Dominik Biemann, Biemann, Dominik a Bohemian glass Glass;design engraver trained in Prague, worked in Silesia at Sklarzska Poreba glassworks. He was the top engraver of portraits on glass with heavy cutting on base and the gold rim typical of the period. He was one of first to follow the tourist trade, taking commissions. In 1823, Friedrich Egermann, Egermann, Friedrich a glass-factory owner in Blottendorf in northern Bohemia, had discovered how to produce hyalith, a dense black glass, Glass;colored and lithyalin, a marbled glass similar to jasper or agate, in colors from brick streaked with green to deep blues and purples. He also discovered how to stain glass with gold, using silver. This stain was frequently used by Kothgasser as a background. Another Bohemian discovery, overlaying or encasing glass vessels in opaque glass of another color and then cutting away broad facets to reveal the contrast with the panels shaped, gilded, painted, or engraved, was basic to Biedermeier-style glass.

Biedermeier style was introduced in the Meissen porcelain factory in Germany in 1830, with pieces similar in form to earlier neoclassical ones but with heavier and less-elaborate decoration, often painted with topographical views. Matthias Niedermayer Niedermayer, Matthias (d. 1827) was the director of the state ceramic factory Vienna;ceramic factory in Vienna when, in the 1830’s, the neoclassical-restrained eighteenth century shapes were replaced by the heavier, rounded shapes of the Biedermeier style. Biedermeier-like pieces were also produced at the Tucker factory in Philadelphia Philadelphia;ceramic factory from 1826 to 1838.

Paintings deemed appropriate for the “quiet happiness of the domestic scene” were produced by Georg Kersting Kersting, Georg Friedrich and Franz Heinrich. Heinrich, Franz The most typical Biedermeier painting was the genre picture, which told a common story. Other Biedermeier-style painters included watercolorist Peter Fendi Fendi, Peter ; portrait painters Erwin Speckter Speckter, Erwin , Julius Oldach Oldach, Julius , and Victor Emil Janssen Janssen, Victor Emil ; and landscape artists Friedrich Wasmann Wasmann, Friedrich , Christian Morgenstern Morgenstern, Christian , Jacob Gensler Gensler, Jacob , and Louis Gurlitt Gurlitt, Louis , who painted detailed nature scenes of northern Germany, Scandinavia, and Italy. Only certain subjects could be painted, by law.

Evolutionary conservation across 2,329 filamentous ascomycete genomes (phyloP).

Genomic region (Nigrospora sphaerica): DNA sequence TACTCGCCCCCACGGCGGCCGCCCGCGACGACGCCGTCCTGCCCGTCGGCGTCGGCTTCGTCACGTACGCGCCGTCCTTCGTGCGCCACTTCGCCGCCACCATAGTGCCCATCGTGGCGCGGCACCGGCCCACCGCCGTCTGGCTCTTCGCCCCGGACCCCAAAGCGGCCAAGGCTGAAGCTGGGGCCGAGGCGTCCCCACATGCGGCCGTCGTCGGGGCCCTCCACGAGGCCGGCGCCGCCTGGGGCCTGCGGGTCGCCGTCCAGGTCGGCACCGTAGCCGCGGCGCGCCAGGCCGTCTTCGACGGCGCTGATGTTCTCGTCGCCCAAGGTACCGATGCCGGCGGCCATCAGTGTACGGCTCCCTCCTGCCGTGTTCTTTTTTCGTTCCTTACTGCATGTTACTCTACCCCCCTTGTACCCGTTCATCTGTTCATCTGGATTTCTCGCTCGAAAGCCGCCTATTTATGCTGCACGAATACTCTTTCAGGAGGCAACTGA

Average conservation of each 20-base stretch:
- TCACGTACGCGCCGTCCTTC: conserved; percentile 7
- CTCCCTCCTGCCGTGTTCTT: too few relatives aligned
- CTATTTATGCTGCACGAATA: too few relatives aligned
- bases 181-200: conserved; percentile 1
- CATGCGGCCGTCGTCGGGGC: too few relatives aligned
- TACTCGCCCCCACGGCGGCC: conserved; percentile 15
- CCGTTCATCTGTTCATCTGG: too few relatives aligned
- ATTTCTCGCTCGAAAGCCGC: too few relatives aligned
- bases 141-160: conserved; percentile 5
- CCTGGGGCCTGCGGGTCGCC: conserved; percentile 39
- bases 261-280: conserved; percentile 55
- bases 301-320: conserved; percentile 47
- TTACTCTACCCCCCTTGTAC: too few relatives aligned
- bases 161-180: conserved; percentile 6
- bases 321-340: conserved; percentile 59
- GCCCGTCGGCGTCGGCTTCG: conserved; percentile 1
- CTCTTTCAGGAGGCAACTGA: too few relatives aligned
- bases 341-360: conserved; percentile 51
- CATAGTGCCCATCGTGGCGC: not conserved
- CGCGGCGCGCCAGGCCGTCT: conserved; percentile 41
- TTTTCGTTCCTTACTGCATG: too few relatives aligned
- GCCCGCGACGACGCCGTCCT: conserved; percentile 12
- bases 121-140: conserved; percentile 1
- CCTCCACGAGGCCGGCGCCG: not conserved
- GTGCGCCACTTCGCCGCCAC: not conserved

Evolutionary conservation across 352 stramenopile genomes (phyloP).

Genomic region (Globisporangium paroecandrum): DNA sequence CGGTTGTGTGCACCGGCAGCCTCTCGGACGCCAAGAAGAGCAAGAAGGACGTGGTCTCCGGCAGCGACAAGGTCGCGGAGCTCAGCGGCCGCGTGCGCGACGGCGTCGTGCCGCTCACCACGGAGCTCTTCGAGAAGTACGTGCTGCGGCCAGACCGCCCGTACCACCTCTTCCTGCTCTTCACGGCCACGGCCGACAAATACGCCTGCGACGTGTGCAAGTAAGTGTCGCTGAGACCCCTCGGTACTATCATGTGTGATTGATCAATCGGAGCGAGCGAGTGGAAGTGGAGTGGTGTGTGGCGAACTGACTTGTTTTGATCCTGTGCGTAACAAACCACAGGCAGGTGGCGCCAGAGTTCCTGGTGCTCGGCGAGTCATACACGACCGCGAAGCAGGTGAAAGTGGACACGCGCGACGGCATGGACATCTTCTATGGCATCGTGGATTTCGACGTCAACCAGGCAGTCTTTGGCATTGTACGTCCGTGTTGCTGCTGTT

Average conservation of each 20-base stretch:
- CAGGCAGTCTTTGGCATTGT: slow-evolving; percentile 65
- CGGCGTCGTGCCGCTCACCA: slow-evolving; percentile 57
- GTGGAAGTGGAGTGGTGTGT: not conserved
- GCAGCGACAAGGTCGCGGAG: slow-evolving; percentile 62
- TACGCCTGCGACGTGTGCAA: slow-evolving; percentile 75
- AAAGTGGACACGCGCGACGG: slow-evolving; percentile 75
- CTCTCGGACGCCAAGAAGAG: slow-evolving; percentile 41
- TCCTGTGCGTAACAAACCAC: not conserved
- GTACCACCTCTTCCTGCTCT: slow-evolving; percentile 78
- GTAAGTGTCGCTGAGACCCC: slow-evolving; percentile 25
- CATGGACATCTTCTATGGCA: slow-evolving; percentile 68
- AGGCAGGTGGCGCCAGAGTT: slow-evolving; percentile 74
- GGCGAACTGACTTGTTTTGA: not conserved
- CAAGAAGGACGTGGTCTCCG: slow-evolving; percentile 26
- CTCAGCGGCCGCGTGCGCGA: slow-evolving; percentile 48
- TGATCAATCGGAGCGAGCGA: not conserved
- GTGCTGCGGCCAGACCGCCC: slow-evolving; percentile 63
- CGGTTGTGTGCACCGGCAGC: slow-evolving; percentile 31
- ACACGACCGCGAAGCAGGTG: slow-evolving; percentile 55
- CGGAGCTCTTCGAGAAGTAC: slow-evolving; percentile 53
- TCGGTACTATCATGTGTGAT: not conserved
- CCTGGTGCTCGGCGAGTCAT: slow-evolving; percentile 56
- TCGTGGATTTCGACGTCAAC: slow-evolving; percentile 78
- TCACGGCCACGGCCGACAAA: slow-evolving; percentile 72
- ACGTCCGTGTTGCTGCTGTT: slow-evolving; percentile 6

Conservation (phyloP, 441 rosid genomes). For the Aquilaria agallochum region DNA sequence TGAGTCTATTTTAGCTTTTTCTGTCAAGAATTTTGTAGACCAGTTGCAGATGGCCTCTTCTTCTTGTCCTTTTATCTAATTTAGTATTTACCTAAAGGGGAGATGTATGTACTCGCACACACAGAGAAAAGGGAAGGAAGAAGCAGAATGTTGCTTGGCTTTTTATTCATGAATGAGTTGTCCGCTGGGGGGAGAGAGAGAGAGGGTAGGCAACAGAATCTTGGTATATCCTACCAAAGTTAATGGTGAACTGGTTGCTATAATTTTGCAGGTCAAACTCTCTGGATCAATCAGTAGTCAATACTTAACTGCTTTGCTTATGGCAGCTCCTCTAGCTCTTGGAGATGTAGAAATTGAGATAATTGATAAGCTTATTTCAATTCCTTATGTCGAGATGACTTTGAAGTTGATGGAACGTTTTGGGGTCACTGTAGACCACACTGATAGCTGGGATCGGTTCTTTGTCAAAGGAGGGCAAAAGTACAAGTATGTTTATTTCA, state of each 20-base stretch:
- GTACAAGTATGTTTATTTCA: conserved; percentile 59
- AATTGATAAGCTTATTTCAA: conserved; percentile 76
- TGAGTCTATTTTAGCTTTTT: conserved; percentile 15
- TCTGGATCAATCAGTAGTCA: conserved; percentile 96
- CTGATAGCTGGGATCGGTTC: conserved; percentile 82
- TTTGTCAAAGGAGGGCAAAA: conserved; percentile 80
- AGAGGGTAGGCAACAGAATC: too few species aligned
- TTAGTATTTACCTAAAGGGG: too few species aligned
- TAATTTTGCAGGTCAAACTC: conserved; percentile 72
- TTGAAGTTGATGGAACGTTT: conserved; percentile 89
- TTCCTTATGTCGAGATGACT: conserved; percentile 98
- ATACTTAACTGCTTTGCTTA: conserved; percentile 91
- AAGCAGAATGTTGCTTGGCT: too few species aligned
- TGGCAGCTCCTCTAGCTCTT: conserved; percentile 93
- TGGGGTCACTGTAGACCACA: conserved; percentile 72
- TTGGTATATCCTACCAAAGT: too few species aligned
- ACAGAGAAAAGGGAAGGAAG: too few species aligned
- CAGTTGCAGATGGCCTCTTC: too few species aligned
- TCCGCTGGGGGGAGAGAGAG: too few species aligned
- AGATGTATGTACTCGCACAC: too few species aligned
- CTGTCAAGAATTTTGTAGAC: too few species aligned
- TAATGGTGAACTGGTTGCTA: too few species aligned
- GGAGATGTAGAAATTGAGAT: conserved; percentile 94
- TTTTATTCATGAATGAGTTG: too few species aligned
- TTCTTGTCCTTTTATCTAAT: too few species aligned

Toys, Toys;German too, were touched by the style. Friedrich Muller Muller, Friedrich , founder of the German Sonneberg doll industry, invented molds to mass-produce the papier-mâché dolls’ heads typical of Biedermeier-style dolls. They featured elaborate hairstyles molded in papier-mâché, with features similar to the wooden dolls that preceded them, with painted eyes and eyebrows and black molded hair. The papier-mâché shoulder head was glued to a kid body (made normally from white or pink leather) with usually unjointed limbs of wood or kid, the hands typically spoon-shaped with a separate thumb, and the flat, painted shoes typical of dolls made before 1860. Biedermeier-style doll heads of china were introduced between 1845 and 1860, featuring bald heads with a black dot covered with a curled plait of real hair, fine features, and delicately painted faces. These heads were known as highbrows or highborns.